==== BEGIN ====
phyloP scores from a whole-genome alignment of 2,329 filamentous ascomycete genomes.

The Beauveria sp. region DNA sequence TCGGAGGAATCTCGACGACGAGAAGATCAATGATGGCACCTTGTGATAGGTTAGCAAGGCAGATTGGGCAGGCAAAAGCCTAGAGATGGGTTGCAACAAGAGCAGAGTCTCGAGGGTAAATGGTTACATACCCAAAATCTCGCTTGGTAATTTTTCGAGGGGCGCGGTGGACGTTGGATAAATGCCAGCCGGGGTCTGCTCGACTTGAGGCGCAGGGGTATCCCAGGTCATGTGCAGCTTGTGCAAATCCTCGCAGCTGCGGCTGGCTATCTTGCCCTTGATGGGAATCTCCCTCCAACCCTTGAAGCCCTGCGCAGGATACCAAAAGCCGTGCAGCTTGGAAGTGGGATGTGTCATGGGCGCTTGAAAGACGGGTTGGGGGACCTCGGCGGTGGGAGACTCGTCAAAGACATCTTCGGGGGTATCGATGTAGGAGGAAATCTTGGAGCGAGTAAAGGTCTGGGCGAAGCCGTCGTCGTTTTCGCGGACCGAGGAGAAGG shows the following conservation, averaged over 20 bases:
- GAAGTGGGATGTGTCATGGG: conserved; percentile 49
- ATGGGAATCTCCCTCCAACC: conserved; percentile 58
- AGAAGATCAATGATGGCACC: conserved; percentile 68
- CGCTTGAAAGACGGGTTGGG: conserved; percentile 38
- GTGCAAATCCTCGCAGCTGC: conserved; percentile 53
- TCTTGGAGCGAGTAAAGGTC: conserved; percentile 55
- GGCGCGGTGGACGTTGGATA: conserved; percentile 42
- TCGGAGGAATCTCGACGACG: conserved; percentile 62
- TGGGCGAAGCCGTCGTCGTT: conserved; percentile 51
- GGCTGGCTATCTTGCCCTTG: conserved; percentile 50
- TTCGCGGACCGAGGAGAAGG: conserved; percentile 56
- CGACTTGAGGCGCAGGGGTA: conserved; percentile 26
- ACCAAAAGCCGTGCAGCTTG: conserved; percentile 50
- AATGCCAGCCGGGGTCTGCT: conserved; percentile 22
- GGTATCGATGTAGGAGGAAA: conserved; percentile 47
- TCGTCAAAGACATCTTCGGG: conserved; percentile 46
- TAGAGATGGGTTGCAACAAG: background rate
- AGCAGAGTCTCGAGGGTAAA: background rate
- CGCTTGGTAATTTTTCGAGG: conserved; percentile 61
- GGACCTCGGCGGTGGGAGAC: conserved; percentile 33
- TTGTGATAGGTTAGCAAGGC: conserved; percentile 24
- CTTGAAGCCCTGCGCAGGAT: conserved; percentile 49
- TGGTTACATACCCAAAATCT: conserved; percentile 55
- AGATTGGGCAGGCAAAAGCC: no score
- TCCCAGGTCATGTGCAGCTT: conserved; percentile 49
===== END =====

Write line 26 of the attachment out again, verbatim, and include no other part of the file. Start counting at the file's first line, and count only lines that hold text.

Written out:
- AGATTGGGCAGGCAAAAGCC: no score